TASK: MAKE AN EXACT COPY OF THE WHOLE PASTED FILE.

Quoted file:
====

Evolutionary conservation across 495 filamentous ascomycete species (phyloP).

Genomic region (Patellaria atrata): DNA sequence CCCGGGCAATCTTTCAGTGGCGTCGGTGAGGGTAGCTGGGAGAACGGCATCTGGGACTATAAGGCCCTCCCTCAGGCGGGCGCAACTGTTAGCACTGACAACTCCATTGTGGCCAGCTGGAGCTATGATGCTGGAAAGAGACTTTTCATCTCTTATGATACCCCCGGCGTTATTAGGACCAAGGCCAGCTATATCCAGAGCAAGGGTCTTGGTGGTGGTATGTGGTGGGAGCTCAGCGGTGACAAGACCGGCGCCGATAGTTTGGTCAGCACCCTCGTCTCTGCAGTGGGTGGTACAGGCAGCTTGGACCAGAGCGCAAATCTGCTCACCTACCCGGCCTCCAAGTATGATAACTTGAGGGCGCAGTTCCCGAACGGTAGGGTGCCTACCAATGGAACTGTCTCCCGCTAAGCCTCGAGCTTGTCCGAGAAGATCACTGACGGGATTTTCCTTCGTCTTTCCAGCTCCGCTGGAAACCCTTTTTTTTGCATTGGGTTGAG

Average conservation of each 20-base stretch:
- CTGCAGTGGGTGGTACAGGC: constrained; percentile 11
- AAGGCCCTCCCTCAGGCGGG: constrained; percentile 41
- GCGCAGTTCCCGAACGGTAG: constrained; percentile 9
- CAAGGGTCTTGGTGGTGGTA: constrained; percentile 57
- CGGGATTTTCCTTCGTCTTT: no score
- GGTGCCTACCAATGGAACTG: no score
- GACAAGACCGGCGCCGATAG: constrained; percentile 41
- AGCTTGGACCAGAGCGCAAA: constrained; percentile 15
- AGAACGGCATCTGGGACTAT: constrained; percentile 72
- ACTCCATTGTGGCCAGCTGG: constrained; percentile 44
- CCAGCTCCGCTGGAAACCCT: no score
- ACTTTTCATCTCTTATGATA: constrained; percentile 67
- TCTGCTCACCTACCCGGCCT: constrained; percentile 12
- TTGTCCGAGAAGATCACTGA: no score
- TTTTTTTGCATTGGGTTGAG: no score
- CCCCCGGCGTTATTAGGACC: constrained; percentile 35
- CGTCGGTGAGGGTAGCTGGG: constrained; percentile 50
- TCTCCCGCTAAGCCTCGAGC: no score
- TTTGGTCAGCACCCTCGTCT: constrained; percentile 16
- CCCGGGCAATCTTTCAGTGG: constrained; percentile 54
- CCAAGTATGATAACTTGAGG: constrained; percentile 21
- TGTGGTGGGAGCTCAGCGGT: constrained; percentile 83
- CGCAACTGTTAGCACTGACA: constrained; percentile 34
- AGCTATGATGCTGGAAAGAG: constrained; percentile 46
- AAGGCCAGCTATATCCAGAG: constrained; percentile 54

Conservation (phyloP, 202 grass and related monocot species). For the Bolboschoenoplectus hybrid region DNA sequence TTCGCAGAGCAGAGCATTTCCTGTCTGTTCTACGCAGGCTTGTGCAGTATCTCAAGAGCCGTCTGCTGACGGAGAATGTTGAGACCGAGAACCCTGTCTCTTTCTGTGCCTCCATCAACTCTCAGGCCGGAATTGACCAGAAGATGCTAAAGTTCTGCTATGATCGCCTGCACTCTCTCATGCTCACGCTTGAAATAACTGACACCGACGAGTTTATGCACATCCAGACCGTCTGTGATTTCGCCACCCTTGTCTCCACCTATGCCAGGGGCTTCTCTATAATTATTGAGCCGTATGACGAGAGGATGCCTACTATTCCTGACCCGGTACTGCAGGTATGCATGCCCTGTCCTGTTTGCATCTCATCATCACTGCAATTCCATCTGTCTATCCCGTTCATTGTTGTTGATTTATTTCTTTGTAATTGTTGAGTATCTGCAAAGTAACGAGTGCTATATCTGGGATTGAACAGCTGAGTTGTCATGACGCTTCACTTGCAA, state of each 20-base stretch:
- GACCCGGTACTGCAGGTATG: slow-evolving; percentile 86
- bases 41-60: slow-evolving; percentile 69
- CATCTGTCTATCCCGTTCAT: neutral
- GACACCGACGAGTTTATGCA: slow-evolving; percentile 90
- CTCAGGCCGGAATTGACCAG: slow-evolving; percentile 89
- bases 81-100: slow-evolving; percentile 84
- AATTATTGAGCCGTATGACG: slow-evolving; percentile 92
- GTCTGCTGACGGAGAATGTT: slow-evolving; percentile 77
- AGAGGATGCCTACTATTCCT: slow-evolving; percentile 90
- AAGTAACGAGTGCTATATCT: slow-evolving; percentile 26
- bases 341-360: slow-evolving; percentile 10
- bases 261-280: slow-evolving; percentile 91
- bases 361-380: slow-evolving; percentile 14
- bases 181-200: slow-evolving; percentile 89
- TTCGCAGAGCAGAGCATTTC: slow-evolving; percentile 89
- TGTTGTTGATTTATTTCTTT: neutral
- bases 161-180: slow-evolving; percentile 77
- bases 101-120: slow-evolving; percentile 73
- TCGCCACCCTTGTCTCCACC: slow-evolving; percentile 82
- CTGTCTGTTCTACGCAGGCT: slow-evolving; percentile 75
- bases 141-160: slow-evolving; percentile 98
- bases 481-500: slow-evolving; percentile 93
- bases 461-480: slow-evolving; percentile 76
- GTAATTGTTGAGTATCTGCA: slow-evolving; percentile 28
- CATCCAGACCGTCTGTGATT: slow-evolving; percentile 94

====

Evolutionary conservation across 495 filamentous ascomycete species (phyloP).

Genomic region (Patellaria atrata): DNA sequence CCCGGGCAATCTTTCAGTGGCGTCGGTGAGGGTAGCTGGGAGAACGGCATCTGGGACTATAAGGCCCTCCCTCAGGCGGGCGCAACTGTTAGCACTGACAACTCCATTGTGGCCAGCTGGAGCTATGATGCTGGAAAGAGACTTTTCATCTCTTATGATACCCCCGGCGTTATTAGGACCAAGGCCAGCTATATCCAGAGCAAGGGTCTTGGTGGTGGTATGTGGTGGGAGCTCAGCGGTGACAAGACCGGCGCCGATAGTTTGGTCAGCACCCTCGTCTCTGCAGTGGGTGGTACAGGCAGCTTGGACCAGAGCGCAAATCTGCTCACCTACCCGGCCTCCAAGTATGATAACTTGAGGGCGCAGTTCCCGAACGGTAGGGTGCCTACCAATGGAACTGTCTCCCGCTAAGCCTCGAGCTTGTCCGAGAAGATCACTGACGGGATTTTCCTTCGTCTTTCCAGCTCCGCTGGAAACCCTTTTTTTTGCATTGGGTTGAG

Average conservation of each 20-base stretch:
- CTGCAGTGGGTGGTACAGGC: constrained; percentile 11
- AAGGCCCTCCCTCAGGCGGG: constrained; percentile 41
- GCGCAGTTCCCGAACGGTAG: constrained; percentile 9
- CAAGGGTCTTGGTGGTGGTA: constrained; percentile 57
- CGGGATTTTCCTTCGTCTTT: no score
- GGTGCCTACCAATGGAACTG: no score
- GACAAGACCGGCGCCGATAG: constrained; percentile 41
- AGCTTGGACCAGAGCGCAAA: constrained; percentile 15
- AGAACGGCATCTGGGACTAT: constrained; percentile 72
- ACTCCATTGTGGCCAGCTGG: constrained; percentile 44
- CCAGCTCCGCTGGAAACCCT: no score
- ACTTTTCATCTCTTATGATA: constrained; percentile 67
- TCTGCTCACCTACCCGGCCT: constrained; percentile 12
- TTGTCCGAGAAGATCACTGA: no score
- TTTTTTTGCATTGGGTTGAG: no score
- CCCCCGGCGTTATTAGGACC: constrained; percentile 35
- CGTCGGTGAGGGTAGCTGGG: constrained; percentile 50
- TCTCCCGCTAAGCCTCGAGC: no score
- TTTGGTCAGCACCCTCGTCT: constrained; percentile 16
- CCCGGGCAATCTTTCAGTGG: constrained; percentile 54
- CCAAGTATGATAACTTGAGG: constrained; percentile 21
- TGTGGTGGGAGCTCAGCGGT: constrained; percentile 83
- CGCAACTGTTAGCACTGACA: constrained; percentile 34
- AGCTATGATGCTGGAAAGAG: constrained; percentile 46
- AAGGCCAGCTATATCCAGAG: constrained; percentile 54

Conservation (phyloP, 202 grass and related monocot species). For the Bolboschoenoplectus hybrid region DNA sequence TTCGCAGAGCAGAGCATTTCCTGTCTGTTCTACGCAGGCTTGTGCAGTATCTCAAGAGCCGTCTGCTGACGGAGAATGTTGAGACCGAGAACCCTGTCTCTTTCTGTGCCTCCATCAACTCTCAGGCCGGAATTGACCAGAAGATGCTAAAGTTCTGCTATGATCGCCTGCACTCTCTCATGCTCACGCTTGAAATAACTGACACCGACGAGTTTATGCACATCCAGACCGTCTGTGATTTCGCCACCCTTGTCTCCACCTATGCCAGGGGCTTCTCTATAATTATTGAGCCGTATGACGAGAGGATGCCTACTATTCCTGACCCGGTACTGCAGGTATGCATGCCCTGTCCTGTTTGCATCTCATCATCACTGCAATTCCATCTGTCTATCCCGTTCATTGTTGTTGATTTATTTCTTTGTAATTGTTGAGTATCTGCAAAGTAACGAGTGCTATATCTGGGATTGAACAGCTGAGTTGTCATGACGCTTCACTTGCAA, state of each 20-base stretch:
- GACCCGGTACTGCAGGTATG: slow-evolving; percentile 86
- bases 41-60: slow-evolving; percentile 69
- CATCTGTCTATCCCGTTCAT: neutral
- GACACCGACGAGTTTATGCA: slow-evolving; percentile 90
- CTCAGGCCGGAATTGACCAG: slow-evolving; percentile 89
- bases 81-100: slow-evolving; percentile 84
- AATTATTGAGCCGTATGACG: slow-evolving; percentile 92
- GTCTGCTGACGGAGAATGTT: slow-evolving; percentile 77
- AGAGGATGCCTACTATTCCT: slow-evolving; percentile 90
- AAGTAACGAGTGCTATATCT: slow-evolving; percentile 26
- bases 341-360: slow-evolving; percentile 10
- bases 261-280: slow-evolving; percentile 91
- bases 361-380: slow-evolving; percentile 14
- bases 181-200: slow-evolving; percentile 89
- TTCGCAGAGCAGAGCATTTC: slow-evolving; percentile 89
- TGTTGTTGATTTATTTCTTT: neutral
- bases 161-180: slow-evolving; percentile 77
- bases 101-120: slow-evolving; percentile 73
- TCGCCACCCTTGTCTCCACC: slow-evolving; percentile 82
- CTGTCTGTTCTACGCAGGCT: slow-evolving; percentile 75
- bases 141-160: slow-evolving; percentile 98
- bases 481-500: slow-evolving; percentile 93
- bases 461-480: slow-evolving; percentile 76
- GTAATTGTTGAGTATCTGCA: slow-evolving; percentile 28
- CATCCAGACCGTCTGTGATT: slow-evolving; percentile 94